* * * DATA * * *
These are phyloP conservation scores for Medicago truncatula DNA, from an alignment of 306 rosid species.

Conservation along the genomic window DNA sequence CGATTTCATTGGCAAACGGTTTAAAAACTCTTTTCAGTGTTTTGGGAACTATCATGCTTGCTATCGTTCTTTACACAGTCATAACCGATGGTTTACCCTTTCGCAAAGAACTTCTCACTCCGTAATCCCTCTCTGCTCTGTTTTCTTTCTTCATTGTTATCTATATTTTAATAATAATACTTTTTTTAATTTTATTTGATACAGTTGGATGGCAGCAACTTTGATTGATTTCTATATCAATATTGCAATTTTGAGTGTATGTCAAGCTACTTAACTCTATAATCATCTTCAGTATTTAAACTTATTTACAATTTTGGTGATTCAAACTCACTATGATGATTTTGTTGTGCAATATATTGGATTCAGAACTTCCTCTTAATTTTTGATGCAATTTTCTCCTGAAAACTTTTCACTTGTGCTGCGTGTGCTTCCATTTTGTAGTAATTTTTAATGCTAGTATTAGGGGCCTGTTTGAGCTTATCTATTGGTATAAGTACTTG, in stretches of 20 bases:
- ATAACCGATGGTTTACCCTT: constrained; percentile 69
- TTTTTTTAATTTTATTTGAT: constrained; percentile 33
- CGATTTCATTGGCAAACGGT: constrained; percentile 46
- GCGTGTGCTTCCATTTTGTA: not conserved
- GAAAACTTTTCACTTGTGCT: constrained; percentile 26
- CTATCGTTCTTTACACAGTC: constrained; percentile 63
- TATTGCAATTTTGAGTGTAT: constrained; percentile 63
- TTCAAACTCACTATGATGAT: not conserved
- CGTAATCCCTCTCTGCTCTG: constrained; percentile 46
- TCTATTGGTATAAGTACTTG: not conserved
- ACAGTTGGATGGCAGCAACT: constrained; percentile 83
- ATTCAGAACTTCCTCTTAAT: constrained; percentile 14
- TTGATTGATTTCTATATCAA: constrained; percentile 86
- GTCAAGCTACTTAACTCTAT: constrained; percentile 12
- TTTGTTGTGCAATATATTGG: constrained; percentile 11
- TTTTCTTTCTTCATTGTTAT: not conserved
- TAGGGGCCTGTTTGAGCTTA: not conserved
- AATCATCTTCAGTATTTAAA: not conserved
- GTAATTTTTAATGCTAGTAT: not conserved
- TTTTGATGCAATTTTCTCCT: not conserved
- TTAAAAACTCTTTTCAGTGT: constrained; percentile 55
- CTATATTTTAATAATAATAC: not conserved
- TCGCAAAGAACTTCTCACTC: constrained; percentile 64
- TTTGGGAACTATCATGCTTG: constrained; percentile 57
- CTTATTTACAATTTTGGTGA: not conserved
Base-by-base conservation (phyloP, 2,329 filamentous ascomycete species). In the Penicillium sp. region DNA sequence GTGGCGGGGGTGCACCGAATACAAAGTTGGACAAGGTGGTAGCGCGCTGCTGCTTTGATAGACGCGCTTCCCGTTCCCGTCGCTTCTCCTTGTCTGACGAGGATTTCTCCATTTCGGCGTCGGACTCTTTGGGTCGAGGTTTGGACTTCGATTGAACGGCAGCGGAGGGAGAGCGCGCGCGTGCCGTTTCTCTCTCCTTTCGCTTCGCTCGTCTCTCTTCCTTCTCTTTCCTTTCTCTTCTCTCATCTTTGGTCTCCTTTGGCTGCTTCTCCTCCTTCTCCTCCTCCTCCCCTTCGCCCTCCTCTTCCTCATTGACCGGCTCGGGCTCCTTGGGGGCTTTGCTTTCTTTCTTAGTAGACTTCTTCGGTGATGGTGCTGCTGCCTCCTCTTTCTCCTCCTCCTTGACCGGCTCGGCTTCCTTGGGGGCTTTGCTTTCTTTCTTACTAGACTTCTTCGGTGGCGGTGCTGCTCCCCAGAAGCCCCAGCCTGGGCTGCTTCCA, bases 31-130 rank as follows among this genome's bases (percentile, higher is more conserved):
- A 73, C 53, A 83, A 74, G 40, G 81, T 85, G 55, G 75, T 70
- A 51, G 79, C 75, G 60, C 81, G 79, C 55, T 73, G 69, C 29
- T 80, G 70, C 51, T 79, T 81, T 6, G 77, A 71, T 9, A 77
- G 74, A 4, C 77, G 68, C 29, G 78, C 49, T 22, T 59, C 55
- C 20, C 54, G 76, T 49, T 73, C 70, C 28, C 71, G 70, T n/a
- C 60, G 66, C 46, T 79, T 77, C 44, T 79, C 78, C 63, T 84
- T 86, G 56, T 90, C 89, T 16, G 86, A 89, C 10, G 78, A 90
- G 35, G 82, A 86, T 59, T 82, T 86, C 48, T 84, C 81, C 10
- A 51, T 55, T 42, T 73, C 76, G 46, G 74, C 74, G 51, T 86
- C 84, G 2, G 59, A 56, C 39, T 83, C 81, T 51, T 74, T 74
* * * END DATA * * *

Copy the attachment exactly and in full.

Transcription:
These are phyloP conservation scores for Medicago truncatula DNA, from an alignment of 306 rosid species.

Conservation along the genomic window DNA sequence CGATTTCATTGGCAAACGGTTTAAAAACTCTTTTCAGTGTTTTGGGAACTATCATGCTTGCTATCGTTCTTTACACAGTCATAACCGATGGTTTACCCTTTCGCAAAGAACTTCTCACTCCGTAATCCCTCTCTGCTCTGTTTTCTTTCTTCATTGTTATCTATATTTTAATAATAATACTTTTTTTAATTTTATTTGATACAGTTGGATGGCAGCAACTTTGATTGATTTCTATATCAATATTGCAATTTTGAGTGTATGTCAAGCTACTTAACTCTATAATCATCTTCAGTATTTAAACTTATTTACAATTTTGGTGATTCAAACTCACTATGATGATTTTGTTGTGCAATATATTGGATTCAGAACTTCCTCTTAATTTTTGATGCAATTTTCTCCTGAAAACTTTTCACTTGTGCTGCGTGTGCTTCCATTTTGTAGTAATTTTTAATGCTAGTATTAGGGGCCTGTTTGAGCTTATCTATTGGTATAAGTACTTG, in stretches of 20 bases:
- ATAACCGATGGTTTACCCTT: constrained; percentile 69
- TTTTTTTAATTTTATTTGAT: constrained; percentile 33
- CGATTTCATTGGCAAACGGT: constrained; percentile 46
- GCGTGTGCTTCCATTTTGTA: not conserved
- GAAAACTTTTCACTTGTGCT: constrained; percentile 26
- CTATCGTTCTTTACACAGTC: constrained; percentile 63
- TATTGCAATTTTGAGTGTAT: constrained; percentile 63
- TTCAAACTCACTATGATGAT: not conserved
- CGTAATCCCTCTCTGCTCTG: constrained; percentile 46
- TCTATTGGTATAAGTACTTG: not conserved
- ACAGTTGGATGGCAGCAACT: constrained; percentile 83
- ATTCAGAACTTCCTCTTAAT: constrained; percentile 14
- TTGATTGATTTCTATATCAA: constrained; percentile 86
- GTCAAGCTACTTAACTCTAT: constrained; percentile 12
- TTTGTTGTGCAATATATTGG: constrained; percentile 11
- TTTTCTTTCTTCATTGTTAT: not conserved
- TAGGGGCCTGTTTGAGCTTA: not conserved
- AATCATCTTCAGTATTTAAA: not conserved
- GTAATTTTTAATGCTAGTAT: not conserved
- TTTTGATGCAATTTTCTCCT: not conserved
- TTAAAAACTCTTTTCAGTGT: constrained; percentile 55
- CTATATTTTAATAATAATAC: not conserved
- TCGCAAAGAACTTCTCACTC: constrained; percentile 64
- TTTGGGAACTATCATGCTTG: constrained; percentile 57
- CTTATTTACAATTTTGGTGA: not conserved
Base-by-base conservation (phyloP, 2,329 filamentous ascomycete species). In the Penicillium sp. region DNA sequence GTGGCGGGGGTGCACCGAATACAAAGTTGGACAAGGTGGTAGCGCGCTGCTGCTTTGATAGACGCGCTTCCCGTTCCCGTCGCTTCTCCTTGTCTGACGAGGATTTCTCCATTTCGGCGTCGGACTCTTTGGGTCGAGGTTTGGACTTCGATTGAACGGCAGCGGAGGGAGAGCGCGCGCGTGCCGTTTCTCTCTCCTTTCGCTTCGCTCGTCTCTCTTCCTTCTCTTTCCTTTCTCTTCTCTCATCTTTGGTCTCCTTTGGCTGCTTCTCCTCCTTCTCCTCCTCCTCCCCTTCGCCCTCCTCTTCCTCATTGACCGGCTCGGGCTCCTTGGGGGCTTTGCTTTCTTTCTTAGTAGACTTCTTCGGTGATGGTGCTGCTGCCTCCTCTTTCTCCTCCTCCTTGACCGGCTCGGCTTCCTTGGGGGCTTTGCTTTCTTTCTTACTAGACTTCTTCGGTGGCGGTGCTGCTCCCCAGAAGCCCCAGCCTGGGCTGCTTCCA, bases 31-130 rank as follows among this genome's bases (percentile, higher is more conserved):
- A 73, C 53, A 83, A 74, G 40, G 81, T 85, G 55, G 75, T 70
- A 51, G 79, C 75, G 60, C 81, G 79, C 55, T 73, G 69, C 29
- T 80, G 70, C 51, T 79, T 81, T 6, G 77, A 71, T 9, A 77
- G 74, A 4, C 77, G 68, C 29, G 78, C 49, T 22, T 59, C 55
- C 20, C 54, G 76, T 49, T 73, C 70, C 28, C 71, G 70, T n/a
- C 60, G 66, C 46, T 79, T 77, C 44, T 79, C 78, C 63, T 84
- T 86, G 56, T 90, C 89, T 16, G 86, A 89, C 10, G 78, A 90
- G 35, G 82, A 86, T 59, T 82, T 86, C 48, T 84, C 81, C 10
- A 51, T 55, T 42, T 73, C 76, G 46, G 74, C 74, G 51, T 86
- C 84, G 2, G 59, A 56, C 39, T 83, C 81, T 51, T 74, T 74